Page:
Adams Family Correspondence, volume 7

John Adams to Richard Cranch

Mary Smith Cranch to Abigail Adams

101 Abigail Adams to Mary Smith Cranch, 21 March 1786 AA Cranch, Mary Smith


Abigail Adams to Mary Smith Cranch, 21 March 1786 Adams, Abigail Cranch, Mary Smith
Abigail Adams to Mary Smith Cranch
My dear sister London March 21 1786

I have just returnd from a visit to Moor Place Moor feilds, Where I have been to take leave of my much esteemed Friends, mr and Mrs Rogers, who set out on wedensday for France, and from thence are to sail in the April Packet for Newyork. Mr Rogers thinks it most for his benifit, and those connected with him, to quit England, and endeavour to adjust his affairs himself in America. She communicated their design to me some time ago in confidence, only our own family and Mr Copleys are acquainted with their intention. I hope he will be able to settle his buisness to his own advantage, for he is a worthy Man, and she one of the best and most amiable of women. There is not an other family who could have left London that I should have so much mist, go and See her my sister when she arrives. You will find her one of those gentle Spirits in whom very little alteration is necessary to fit for the world of Spirits, and her Husband seems to be made on purpose for her.

Only two days ago did your Letter by captain Young reach me.1 The contents of it more and more convince me of the propriety of your Neices conduct, and give me reason to rejoice that I crost the atlantick with her. But what Shall I do with my Young soldier, who is much too zealous to be married, and will hardly give me time to tell my Friends that such an event is like to take place. I have no Idea of such a hurry, and so I tell him. He presses the matter to me, but cannot get me to communicate it, because I know very well, that mr A. would have so much compassion for the Young folks, that he would consent directly. He remembers what a dance he led. Now tho I have no objection to the Gentleman, yet I think marriage ought not to be his immediate object. The Services he has renderd his Country, joined to the abilities he possessess will always ensure to him a distinguished Rank in her service. His Character is universally amiable, and I have the prospect of seeing my daughter united to a Man of Strict honour and probity. But I wish he would not be quite so much in a Hurry. I believe not one of our American acquaintance Suspect the Matter. Mrs Rogers excepted to whom I told it.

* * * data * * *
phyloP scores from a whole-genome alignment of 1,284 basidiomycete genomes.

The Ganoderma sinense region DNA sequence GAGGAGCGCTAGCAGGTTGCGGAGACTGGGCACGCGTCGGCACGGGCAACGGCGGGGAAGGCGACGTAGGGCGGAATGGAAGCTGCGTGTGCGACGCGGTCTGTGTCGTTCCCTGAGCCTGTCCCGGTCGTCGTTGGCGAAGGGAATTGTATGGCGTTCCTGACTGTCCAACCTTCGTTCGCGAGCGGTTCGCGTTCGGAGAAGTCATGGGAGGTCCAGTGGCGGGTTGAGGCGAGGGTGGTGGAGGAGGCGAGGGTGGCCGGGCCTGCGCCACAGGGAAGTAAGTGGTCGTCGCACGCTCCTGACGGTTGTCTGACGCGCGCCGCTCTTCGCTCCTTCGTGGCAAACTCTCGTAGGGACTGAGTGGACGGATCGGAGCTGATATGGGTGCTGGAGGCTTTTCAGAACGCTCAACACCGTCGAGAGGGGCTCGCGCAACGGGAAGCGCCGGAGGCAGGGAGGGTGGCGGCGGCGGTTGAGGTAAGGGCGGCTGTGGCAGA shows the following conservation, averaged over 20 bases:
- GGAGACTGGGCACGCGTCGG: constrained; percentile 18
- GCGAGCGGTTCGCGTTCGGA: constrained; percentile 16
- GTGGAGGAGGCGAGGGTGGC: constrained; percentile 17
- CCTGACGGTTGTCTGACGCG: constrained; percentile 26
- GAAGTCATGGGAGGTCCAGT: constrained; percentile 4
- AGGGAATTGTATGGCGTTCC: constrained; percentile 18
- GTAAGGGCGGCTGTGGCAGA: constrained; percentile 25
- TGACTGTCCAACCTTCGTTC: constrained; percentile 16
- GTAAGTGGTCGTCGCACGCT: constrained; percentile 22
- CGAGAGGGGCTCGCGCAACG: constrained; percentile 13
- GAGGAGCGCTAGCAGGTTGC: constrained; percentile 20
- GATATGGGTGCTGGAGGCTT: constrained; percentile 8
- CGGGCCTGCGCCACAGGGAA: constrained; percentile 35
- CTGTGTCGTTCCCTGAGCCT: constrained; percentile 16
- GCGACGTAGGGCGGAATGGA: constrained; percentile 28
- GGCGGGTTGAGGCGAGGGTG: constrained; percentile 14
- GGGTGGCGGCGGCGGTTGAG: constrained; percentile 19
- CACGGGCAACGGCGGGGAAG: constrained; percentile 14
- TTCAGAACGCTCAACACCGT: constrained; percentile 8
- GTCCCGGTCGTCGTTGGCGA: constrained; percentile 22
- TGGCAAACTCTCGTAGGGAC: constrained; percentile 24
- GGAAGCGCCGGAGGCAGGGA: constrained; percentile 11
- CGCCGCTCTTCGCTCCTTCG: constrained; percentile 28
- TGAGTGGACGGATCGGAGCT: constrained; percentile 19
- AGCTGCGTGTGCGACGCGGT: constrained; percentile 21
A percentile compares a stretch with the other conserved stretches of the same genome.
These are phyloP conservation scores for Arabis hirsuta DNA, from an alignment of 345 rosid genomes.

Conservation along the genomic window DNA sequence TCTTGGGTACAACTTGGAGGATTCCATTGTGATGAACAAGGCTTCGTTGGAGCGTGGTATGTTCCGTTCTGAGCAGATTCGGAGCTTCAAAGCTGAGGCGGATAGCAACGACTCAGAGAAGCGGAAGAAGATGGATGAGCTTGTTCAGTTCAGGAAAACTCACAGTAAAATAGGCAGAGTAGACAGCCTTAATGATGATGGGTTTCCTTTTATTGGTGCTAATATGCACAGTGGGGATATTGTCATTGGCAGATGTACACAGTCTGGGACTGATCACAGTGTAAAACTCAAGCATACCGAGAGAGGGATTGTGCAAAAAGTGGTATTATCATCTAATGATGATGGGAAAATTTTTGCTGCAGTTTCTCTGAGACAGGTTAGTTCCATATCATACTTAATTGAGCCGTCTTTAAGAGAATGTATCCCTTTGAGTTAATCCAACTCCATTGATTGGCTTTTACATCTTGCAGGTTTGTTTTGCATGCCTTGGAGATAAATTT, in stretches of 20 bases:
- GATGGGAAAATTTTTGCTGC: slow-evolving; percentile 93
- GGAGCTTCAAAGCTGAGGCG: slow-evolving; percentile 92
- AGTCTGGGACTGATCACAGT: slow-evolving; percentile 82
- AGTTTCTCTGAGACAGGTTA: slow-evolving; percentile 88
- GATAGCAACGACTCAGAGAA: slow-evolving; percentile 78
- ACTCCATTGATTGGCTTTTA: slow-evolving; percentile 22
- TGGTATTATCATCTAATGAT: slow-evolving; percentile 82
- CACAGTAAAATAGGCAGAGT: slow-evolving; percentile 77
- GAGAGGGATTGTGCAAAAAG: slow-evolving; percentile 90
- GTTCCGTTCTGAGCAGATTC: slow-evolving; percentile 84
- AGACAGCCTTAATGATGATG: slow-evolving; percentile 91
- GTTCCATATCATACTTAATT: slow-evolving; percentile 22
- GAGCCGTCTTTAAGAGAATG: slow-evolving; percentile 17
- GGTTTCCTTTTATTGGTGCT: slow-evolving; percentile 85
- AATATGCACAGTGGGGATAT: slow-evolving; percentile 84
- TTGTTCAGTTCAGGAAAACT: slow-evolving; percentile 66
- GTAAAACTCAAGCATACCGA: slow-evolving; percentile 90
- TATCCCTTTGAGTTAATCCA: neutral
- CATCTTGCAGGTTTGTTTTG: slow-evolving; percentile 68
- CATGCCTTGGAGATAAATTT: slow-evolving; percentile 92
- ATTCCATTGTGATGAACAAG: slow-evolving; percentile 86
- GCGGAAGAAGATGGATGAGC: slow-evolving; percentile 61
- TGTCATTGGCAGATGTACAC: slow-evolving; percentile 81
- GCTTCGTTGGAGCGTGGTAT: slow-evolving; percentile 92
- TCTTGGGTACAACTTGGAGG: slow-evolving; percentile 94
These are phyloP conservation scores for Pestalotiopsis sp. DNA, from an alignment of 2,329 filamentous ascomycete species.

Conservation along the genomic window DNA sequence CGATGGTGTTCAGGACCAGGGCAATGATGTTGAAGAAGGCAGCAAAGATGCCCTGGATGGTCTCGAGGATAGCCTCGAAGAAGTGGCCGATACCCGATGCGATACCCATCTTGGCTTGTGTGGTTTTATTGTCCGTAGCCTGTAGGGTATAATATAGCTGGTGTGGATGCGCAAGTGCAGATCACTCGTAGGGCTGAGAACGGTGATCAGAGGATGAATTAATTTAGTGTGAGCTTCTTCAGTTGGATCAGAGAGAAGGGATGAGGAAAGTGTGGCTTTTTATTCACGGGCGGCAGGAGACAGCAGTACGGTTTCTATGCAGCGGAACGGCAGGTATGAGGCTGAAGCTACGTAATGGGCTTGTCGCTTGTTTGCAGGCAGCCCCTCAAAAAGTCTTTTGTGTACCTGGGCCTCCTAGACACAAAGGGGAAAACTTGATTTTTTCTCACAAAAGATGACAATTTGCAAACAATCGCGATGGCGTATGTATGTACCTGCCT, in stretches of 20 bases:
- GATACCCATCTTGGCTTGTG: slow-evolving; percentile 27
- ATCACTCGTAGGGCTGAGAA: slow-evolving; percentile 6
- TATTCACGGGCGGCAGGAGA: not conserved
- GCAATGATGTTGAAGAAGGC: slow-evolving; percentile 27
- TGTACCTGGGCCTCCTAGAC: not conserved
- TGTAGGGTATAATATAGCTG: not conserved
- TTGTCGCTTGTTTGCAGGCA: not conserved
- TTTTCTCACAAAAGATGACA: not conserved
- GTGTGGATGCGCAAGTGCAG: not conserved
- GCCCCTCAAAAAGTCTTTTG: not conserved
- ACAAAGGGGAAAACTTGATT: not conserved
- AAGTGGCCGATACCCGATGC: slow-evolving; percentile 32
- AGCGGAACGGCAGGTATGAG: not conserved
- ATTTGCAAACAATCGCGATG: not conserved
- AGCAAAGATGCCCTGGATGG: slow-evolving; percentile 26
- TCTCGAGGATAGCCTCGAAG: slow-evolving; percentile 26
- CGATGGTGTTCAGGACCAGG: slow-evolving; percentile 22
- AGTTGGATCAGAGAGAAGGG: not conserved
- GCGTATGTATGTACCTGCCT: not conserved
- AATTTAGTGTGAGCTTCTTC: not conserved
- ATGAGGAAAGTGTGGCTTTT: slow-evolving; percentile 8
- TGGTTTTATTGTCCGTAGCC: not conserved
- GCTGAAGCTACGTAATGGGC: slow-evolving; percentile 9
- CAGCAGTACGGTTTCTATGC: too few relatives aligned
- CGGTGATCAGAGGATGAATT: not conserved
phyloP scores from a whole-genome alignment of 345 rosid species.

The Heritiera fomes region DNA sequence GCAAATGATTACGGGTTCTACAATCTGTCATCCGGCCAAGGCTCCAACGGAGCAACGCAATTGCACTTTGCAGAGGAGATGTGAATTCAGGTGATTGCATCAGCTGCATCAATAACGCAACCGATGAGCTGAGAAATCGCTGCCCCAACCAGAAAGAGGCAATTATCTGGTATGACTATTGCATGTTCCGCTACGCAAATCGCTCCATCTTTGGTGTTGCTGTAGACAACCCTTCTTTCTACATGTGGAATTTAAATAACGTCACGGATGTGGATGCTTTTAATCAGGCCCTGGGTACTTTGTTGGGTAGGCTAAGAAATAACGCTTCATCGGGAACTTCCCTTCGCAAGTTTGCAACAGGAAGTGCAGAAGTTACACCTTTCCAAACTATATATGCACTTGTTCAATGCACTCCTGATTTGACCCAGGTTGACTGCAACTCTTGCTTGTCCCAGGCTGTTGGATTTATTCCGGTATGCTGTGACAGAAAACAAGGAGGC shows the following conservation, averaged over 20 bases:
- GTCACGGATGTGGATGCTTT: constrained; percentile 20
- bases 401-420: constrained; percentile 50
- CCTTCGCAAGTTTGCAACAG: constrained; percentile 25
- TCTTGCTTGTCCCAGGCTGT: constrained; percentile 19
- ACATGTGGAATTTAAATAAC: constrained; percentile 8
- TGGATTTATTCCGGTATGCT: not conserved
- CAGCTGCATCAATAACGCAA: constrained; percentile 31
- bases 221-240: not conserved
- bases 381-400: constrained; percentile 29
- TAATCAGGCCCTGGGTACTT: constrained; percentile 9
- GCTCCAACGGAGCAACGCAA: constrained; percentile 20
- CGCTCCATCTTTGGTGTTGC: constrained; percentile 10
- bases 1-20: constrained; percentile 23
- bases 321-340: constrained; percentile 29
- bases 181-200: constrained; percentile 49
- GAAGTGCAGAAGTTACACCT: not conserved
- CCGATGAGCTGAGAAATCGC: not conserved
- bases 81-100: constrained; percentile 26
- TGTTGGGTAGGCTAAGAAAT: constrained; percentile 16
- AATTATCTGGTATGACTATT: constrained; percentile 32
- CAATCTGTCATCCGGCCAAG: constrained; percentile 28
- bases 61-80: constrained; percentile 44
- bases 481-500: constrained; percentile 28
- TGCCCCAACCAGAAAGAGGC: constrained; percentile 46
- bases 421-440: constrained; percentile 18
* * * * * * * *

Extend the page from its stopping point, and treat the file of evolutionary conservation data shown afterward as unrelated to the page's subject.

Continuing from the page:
Mr T. I Suppose has received my Letter by way of Newyork,2 after which I presume he will not be very solicitious for a voyage. Your 102Neice has never noticed a line from him, since She closed the correspondence by way of Dr Tufts. She received two very long Letters from him, both of which I have seen, they were perfectly Characteristic of the Man.3

In one of them he reflected very severely upon you, and threw out insinuations respecting many other of her correspondents, who I know had never mentiond his Name. But I know he must be mortified, so I can pardon him, wish him well and forgive him, nay thank him for no longer wearing a disguise. He The Creature has many good qualities, but that first of virtues Sincerity. How small a portion has fallen to his share! I have written to you by mrs Hay and sent the Lutestring &c by her. Captain Lyde deliverd me the Chocolate safe, but Young, half seas over, let the customhouse Seize his, which could not have happend if he had put it into his Trunk. It would do you good if you was to see how Mr Adams rejoices over his Breakfast, for the stuff we get here is half bullocks Blood. Mr Rogers will be a good hand to Send any little matter, he knows how to manage. I will write to My Dear Neices by Lyde. It mortifies me that the length of my purse is so curtaild that I cannot notice them as I wish. What letters are not ready for Cushing expect in Lyde. Do not fail of writing by way of Newyork, only do not send any News papers or very large packets that way, because every vessel stops at some outport and sends her Letters up by Land.

Remember me affectionately to all my dear Friends, particularly to my honourd Mother to whom I have sent by mrs Hay Lutestring for a Gown. Mrs Quincys silk will send by Lyde.

It is 3 oclock, and I am not drest for dinner tho Esther warnd me that it was past dressing hour some time ago, but I would finish my Letter. A double rap at the door signifies a visit. Adieu I must run, affectionately Yours,

Abigail Adams

RC (MWA: Abigail Adams Corr.); addressed by AA2: “Mrs: Mary Cranch Braintree near Boston.”


Of 8 Nov. 1785 (vol. 6:454–457).


AA wrote to Royall Tyler in Dec. 1785 (not found); see AA to Mary Smith Cranch, 13 June, below.


Not found.